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article imageUsing yeasts to study human obesity

By Tim Sandle     Jun 18, 2015 in Science
Researchers think that the study of yeasts can be particularly useful for gaining insights into human obesity. To explore this further, a biologist collaborated with a mathematician.
Yeasts are single-celled microorganisms, more sophisticated than bacteria and classified within the kingdom of fungi. Yeasts play an important role in the preparation of food and beverages (bread and beer being prime examples); some species are also highly infectious.
Researchers have been looking into a matrix of proteins that regulate fat storage in yeast. Here they are of the view that experimenting on these and studying the process further will make for a good model to understand obesity in people.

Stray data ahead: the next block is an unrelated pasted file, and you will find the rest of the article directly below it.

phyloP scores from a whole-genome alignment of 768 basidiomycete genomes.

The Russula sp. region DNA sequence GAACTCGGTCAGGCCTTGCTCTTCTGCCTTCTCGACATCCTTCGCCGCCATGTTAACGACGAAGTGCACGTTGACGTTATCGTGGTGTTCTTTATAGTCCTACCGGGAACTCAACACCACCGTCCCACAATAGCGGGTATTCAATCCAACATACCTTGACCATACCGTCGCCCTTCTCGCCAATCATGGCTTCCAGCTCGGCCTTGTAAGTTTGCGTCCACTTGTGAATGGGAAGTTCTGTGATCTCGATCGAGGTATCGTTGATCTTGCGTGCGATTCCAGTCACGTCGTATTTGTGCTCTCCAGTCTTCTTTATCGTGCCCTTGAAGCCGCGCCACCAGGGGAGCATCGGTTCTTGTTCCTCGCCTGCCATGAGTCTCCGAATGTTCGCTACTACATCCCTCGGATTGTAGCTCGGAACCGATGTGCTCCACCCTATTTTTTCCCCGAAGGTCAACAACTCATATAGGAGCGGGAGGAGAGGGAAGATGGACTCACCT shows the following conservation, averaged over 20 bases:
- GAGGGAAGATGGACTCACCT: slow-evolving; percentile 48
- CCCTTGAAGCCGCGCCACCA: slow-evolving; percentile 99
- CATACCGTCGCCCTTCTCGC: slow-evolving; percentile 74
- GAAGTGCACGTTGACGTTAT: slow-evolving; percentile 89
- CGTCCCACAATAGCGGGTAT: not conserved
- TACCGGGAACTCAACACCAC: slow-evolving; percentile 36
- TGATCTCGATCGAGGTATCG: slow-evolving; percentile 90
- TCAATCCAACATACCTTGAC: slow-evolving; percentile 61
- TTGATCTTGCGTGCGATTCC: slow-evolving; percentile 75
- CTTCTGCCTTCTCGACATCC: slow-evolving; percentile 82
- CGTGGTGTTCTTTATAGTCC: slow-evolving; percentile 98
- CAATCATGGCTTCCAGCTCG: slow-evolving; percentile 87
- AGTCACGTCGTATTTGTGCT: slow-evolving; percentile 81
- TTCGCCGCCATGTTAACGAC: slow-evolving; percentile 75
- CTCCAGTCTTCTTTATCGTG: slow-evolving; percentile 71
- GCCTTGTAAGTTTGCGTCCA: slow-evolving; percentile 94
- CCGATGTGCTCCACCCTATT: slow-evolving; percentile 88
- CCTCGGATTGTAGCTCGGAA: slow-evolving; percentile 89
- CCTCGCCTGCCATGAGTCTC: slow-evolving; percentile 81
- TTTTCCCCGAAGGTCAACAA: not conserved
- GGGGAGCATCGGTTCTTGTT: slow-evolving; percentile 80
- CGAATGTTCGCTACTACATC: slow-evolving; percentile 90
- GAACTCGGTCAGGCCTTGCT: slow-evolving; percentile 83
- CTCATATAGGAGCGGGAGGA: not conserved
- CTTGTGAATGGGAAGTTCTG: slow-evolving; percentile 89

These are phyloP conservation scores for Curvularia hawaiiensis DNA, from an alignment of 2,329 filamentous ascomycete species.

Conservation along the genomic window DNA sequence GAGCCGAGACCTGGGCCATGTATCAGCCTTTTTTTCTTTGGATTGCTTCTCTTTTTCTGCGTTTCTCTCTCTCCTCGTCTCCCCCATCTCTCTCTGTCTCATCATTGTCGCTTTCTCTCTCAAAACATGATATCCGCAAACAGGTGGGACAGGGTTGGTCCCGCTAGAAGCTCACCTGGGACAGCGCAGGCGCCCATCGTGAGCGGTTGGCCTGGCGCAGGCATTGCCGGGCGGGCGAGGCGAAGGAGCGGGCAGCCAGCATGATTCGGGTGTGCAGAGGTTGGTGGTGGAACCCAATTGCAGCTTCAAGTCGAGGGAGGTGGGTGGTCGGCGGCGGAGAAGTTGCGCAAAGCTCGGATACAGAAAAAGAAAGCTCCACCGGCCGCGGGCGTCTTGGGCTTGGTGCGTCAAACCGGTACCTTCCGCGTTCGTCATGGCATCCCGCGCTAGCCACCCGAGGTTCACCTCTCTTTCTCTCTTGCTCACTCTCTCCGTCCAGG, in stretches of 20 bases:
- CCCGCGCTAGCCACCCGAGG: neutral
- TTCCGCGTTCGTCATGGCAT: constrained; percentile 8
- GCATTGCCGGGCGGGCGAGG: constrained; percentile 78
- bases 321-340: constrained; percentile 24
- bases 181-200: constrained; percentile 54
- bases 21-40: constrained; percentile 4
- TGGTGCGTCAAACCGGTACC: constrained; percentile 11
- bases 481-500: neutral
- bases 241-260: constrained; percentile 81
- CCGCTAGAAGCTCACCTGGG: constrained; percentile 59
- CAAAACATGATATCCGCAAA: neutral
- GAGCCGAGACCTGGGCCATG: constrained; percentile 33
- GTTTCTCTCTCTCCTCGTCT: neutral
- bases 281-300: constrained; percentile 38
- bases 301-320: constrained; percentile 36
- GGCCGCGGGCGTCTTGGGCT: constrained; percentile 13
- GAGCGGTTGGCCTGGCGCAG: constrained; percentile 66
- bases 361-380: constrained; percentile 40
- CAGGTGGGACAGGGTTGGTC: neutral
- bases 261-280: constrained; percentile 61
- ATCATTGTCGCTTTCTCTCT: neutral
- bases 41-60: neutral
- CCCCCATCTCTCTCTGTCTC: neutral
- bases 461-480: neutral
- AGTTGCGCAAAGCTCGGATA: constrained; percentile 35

The research is led by Dr. Bader Al-Anzi, a biologist who works for the California Institute of Technology; and a mathematician called Christopher Ormerod. The maths professor has been enlisted to help understand the different cellular patterns, and to devise a computer model.
The reason that the yeast process is useful is because many of the proteins have mammalian counterparts. By using fast growing, single-celled organisms new drugs can be tested quickly and the results obtained very fast. With animals, like rodents, several weeks are needed for the effects of an obesity drug to be seen.
The results so far are interesting. For example, yeast cells rendered to mimic obesity grow more slowly than other cells. This is another sign that too much fat is now a good thing since it slows down the rate of normal cellular growth. The next step is to narrow down which proteins are critical to the obesity process.
Further work is continuing at the genetic level to gain a more detailed understanding. The research could lead to various trials of new generation anti-obesity drugs.
The new research has been published in the journal PLOS Computational Biology. The research paper is called “"Experimental and Computational Analysis of a Large Protein Network That Controls Fat Storage Reveals the Design Principles of a Signaling Network.”
More about Obesity, Yeast, Cells, Fat
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